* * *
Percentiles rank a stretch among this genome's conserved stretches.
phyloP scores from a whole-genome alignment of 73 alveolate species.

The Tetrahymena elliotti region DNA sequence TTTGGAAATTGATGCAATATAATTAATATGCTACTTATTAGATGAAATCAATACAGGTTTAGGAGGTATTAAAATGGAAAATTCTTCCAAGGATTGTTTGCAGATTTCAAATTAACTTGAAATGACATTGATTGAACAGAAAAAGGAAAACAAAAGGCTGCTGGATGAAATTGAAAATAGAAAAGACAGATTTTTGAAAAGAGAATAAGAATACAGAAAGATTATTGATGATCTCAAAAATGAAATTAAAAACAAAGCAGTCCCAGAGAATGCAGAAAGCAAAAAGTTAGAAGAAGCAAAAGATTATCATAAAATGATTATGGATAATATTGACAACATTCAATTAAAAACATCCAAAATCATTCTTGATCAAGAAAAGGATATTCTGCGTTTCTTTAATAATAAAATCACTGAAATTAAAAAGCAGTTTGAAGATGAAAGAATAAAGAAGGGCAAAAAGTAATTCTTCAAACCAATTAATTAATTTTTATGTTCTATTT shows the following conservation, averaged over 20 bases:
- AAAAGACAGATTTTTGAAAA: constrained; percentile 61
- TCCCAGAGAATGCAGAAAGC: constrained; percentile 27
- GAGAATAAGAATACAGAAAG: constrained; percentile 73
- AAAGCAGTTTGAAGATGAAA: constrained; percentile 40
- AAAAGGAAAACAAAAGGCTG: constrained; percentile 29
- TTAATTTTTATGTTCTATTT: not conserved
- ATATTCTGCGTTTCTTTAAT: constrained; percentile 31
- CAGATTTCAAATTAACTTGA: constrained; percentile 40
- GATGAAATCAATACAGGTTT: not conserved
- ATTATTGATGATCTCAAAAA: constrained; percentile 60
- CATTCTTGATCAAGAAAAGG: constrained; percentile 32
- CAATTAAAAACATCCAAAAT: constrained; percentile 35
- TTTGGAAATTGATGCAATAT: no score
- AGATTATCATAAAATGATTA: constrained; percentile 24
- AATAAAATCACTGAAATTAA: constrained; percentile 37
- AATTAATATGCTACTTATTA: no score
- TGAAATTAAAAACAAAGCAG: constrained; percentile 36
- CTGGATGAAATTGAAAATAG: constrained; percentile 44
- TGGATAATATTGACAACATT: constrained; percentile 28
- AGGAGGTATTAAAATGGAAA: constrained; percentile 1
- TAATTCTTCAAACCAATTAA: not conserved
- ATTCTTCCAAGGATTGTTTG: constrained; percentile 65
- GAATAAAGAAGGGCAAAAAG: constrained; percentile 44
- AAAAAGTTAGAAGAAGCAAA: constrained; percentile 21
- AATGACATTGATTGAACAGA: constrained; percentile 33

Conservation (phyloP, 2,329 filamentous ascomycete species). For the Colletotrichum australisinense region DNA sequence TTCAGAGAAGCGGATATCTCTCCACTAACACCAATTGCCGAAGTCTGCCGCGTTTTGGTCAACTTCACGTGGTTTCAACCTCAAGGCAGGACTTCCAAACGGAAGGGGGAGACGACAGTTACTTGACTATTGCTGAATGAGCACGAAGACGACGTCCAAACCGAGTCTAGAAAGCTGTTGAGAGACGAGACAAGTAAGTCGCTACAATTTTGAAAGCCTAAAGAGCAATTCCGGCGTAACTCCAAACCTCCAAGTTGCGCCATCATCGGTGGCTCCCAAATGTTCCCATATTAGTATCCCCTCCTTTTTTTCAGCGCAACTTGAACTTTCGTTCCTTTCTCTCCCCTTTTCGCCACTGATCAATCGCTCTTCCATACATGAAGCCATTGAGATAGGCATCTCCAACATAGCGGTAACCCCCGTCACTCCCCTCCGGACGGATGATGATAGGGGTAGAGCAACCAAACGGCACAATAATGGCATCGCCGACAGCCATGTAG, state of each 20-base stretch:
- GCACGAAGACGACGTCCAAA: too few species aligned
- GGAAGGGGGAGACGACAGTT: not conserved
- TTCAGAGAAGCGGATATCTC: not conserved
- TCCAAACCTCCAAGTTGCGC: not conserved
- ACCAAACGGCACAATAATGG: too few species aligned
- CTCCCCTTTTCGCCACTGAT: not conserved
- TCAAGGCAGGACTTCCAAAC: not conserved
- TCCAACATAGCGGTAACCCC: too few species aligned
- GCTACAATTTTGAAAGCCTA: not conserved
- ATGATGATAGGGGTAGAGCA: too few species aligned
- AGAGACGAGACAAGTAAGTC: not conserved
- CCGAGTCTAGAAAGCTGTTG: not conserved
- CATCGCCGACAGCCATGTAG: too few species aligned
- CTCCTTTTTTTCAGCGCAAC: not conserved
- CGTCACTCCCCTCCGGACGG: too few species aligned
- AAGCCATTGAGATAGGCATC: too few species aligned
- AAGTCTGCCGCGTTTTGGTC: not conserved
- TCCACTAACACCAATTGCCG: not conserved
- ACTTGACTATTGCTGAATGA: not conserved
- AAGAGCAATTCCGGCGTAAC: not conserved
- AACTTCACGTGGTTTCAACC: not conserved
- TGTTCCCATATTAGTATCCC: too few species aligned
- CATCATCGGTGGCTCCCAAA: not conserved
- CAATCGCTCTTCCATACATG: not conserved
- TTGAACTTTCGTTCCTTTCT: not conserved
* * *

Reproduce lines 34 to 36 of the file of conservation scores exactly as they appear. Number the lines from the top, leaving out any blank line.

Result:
- ACCAAACGGCACAATAATGG: too few species aligned
- CTCCCCTTTTCGCCACTGAT: not conserved
- TCAAGGCAGGACTTCCAAAC: not conserved